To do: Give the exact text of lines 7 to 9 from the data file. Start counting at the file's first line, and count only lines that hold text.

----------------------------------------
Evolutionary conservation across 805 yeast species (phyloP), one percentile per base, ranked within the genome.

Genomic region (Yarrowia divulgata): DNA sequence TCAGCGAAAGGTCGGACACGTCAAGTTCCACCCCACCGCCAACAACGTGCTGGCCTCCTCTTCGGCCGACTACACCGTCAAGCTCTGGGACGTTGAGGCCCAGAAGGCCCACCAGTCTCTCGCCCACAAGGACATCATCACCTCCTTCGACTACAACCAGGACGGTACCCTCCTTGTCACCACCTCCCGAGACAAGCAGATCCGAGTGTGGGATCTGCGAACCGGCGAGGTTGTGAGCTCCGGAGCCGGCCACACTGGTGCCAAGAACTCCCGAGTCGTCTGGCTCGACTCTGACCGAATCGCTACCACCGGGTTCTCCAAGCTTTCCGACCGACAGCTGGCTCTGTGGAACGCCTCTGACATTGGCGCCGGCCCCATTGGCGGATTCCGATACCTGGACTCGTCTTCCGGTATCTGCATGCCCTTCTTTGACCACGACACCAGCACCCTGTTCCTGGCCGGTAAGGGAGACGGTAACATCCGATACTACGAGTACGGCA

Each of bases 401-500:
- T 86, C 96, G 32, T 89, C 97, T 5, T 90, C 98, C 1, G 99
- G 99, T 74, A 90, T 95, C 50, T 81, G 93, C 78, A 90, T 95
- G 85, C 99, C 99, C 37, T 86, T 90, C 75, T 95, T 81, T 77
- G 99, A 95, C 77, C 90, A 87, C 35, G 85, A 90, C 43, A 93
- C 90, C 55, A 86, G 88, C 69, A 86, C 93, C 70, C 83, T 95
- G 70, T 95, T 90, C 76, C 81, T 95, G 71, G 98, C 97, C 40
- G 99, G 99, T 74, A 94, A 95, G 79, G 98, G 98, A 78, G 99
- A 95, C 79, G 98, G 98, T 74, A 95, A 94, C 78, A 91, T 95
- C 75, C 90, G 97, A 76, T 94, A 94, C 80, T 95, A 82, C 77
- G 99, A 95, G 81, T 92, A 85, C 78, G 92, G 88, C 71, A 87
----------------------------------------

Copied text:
- G 99, A 95, C 77, C 90, A 87, C 35, G 85, A 90, C 43, A 93
- C 90, C 55, A 86, G 88, C 69, A 86, C 93, C 70, C 83, T 95
- G 70, T 95, T 90, C 76, C 81, T 95, G 71, G 98, C 97, C 40